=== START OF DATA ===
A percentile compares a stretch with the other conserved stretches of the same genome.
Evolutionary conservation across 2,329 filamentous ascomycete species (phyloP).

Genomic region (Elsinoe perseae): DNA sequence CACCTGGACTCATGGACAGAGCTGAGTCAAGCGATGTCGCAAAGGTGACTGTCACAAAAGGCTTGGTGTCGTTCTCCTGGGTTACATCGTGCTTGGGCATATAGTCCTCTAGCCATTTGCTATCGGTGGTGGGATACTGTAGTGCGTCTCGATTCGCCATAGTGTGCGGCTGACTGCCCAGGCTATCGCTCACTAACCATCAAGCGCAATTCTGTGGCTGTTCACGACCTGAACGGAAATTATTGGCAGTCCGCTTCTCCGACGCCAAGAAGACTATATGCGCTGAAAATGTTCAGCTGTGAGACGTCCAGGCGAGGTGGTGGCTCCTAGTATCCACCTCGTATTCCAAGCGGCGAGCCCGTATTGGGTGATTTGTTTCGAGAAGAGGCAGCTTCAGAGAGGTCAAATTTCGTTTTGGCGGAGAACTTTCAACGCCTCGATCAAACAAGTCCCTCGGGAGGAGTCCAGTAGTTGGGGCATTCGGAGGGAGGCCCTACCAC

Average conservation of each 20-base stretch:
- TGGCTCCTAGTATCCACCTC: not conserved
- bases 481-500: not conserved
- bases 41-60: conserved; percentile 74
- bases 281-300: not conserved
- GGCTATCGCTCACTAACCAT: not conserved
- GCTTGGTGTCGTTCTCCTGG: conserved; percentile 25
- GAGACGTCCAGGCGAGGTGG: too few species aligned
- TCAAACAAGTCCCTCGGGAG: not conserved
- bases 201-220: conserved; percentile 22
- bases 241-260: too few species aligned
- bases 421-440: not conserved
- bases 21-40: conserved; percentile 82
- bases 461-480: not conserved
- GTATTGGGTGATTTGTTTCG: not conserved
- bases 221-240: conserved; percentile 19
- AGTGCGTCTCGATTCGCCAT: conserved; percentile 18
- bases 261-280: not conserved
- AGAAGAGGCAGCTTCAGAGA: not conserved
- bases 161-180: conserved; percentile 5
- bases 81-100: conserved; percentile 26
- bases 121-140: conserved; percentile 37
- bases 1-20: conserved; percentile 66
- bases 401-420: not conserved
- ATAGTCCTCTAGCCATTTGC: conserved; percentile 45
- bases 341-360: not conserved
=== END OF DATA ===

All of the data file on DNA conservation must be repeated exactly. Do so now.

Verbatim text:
A percentile compares a stretch with the other conserved stretches of the same genome.
Evolutionary conservation across 2,329 filamentous ascomycete species (phyloP).

Genomic region (Elsinoe perseae): DNA sequence CACCTGGACTCATGGACAGAGCTGAGTCAAGCGATGTCGCAAAGGTGACTGTCACAAAAGGCTTGGTGTCGTTCTCCTGGGTTACATCGTGCTTGGGCATATAGTCCTCTAGCCATTTGCTATCGGTGGTGGGATACTGTAGTGCGTCTCGATTCGCCATAGTGTGCGGCTGACTGCCCAGGCTATCGCTCACTAACCATCAAGCGCAATTCTGTGGCTGTTCACGACCTGAACGGAAATTATTGGCAGTCCGCTTCTCCGACGCCAAGAAGACTATATGCGCTGAAAATGTTCAGCTGTGAGACGTCCAGGCGAGGTGGTGGCTCCTAGTATCCACCTCGTATTCCAAGCGGCGAGCCCGTATTGGGTGATTTGTTTCGAGAAGAGGCAGCTTCAGAGAGGTCAAATTTCGTTTTGGCGGAGAACTTTCAACGCCTCGATCAAACAAGTCCCTCGGGAGGAGTCCAGTAGTTGGGGCATTCGGAGGGAGGCCCTACCAC

Average conservation of each 20-base stretch:
- TGGCTCCTAGTATCCACCTC: not conserved
- bases 481-500: not conserved
- bases 41-60: conserved; percentile 74
- bases 281-300: not conserved
- GGCTATCGCTCACTAACCAT: not conserved
- GCTTGGTGTCGTTCTCCTGG: conserved; percentile 25
- GAGACGTCCAGGCGAGGTGG: too few species aligned
- TCAAACAAGTCCCTCGGGAG: not conserved
- bases 201-220: conserved; percentile 22
- bases 241-260: too few species aligned
- bases 421-440: not conserved
- bases 21-40: conserved; percentile 82
- bases 461-480: not conserved
- GTATTGGGTGATTTGTTTCG: not conserved
- bases 221-240: conserved; percentile 19
- AGTGCGTCTCGATTCGCCAT: conserved; percentile 18
- bases 261-280: not conserved
- AGAAGAGGCAGCTTCAGAGA: not conserved
- bases 161-180: conserved; percentile 5
- bases 81-100: conserved; percentile 26
- bases 121-140: conserved; percentile 37
- bases 1-20: conserved; percentile 66
- bases 401-420: not conserved
- ATAGTCCTCTAGCCATTTGC: conserved; percentile 45
- bases 341-360: not conserved